US8348579 *Oct 29, 2010Jan 8, 2013Mark TrageserPushpin retaining device and method of retaining without object puncture
US8556562Nov 14, 2012Oct 15, 2013Mark TrageserPushpin retaining device and method of retaining without object puncture
US20110035913 *Oct 29, 2010Feb 17, 2011Mark TrageserPushpin retaining device and method of retaining without object puncture
WO1995025323A1 *Mar 16, 1995Sep 21, 1995Femc LtdClip-on scanner hook label holder
Classifications
U.S. Classification248/218.3, 24/555, 24/564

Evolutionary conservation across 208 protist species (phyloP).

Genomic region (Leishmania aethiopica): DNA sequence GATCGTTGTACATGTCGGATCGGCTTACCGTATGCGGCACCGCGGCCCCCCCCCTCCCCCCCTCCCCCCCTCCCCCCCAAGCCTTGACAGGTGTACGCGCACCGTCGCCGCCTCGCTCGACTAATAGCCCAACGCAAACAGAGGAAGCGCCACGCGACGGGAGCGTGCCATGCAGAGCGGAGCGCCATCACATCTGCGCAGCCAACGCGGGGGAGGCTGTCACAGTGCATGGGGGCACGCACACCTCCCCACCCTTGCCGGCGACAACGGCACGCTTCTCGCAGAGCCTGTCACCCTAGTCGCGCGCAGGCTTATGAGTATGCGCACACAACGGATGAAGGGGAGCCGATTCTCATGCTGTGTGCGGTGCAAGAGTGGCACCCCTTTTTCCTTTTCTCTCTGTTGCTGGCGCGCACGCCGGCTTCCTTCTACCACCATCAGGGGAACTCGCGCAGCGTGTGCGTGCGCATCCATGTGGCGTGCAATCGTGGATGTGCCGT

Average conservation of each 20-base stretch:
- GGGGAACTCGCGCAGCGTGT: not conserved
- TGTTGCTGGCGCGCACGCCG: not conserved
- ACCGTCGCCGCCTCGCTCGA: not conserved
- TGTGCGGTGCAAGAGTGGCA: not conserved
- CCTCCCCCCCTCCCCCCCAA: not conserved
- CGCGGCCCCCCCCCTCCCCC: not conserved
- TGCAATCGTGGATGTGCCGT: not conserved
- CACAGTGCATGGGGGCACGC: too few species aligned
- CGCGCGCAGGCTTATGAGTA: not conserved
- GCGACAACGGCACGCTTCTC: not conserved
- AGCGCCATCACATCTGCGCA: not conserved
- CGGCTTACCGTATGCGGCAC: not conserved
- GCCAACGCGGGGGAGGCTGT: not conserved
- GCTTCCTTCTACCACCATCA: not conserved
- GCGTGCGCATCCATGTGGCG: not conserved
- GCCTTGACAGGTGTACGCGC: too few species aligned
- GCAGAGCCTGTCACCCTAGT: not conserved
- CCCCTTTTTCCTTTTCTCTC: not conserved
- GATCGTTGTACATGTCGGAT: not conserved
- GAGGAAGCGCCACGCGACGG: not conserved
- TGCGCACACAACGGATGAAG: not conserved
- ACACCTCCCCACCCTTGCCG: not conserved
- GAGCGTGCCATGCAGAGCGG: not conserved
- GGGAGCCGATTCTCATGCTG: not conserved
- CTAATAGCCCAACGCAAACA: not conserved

International ClassificationF16B2/24, B42F9/00, F16B15/06, G09F1/10
Cooperative ClassificationB42F9/00, F16B2/248, F16B15/06, G09F1/103
European ClassificationF16B2/24C, B42F9/00, G09F1/10B
Legal Events
DateCodeEventDescription
Feb 19, 2002SULPSurcharge for late payment
Year of fee payment: 11
Feb 19, 2002FPAYFee payment
Year of fee payment: 12
Sep 11, 2001REMIMaintenance fee reminder mailed
Jul 13, 1999PRDPPatent reinstated due to the acceptance of a late maintenance fee
Effective date: 19990604
Dec 7, 1998FPAYFee payment
Year of fee payment: 8
Dec 7, 1998SULPSurcharge for late payment
May 5, 1998FPExpired due to failure to pay maintenance fee
Effective date: 19980225
Sep 30, 1997REMIMaintenance fee reminder mailed
Jan 24, 1994SULPSurcharge for late payment
Jan 24, 1994FPAYFee payment
Year of fee payment: 4
Nov 10, 1993REMIMaintenance fee reminder mailed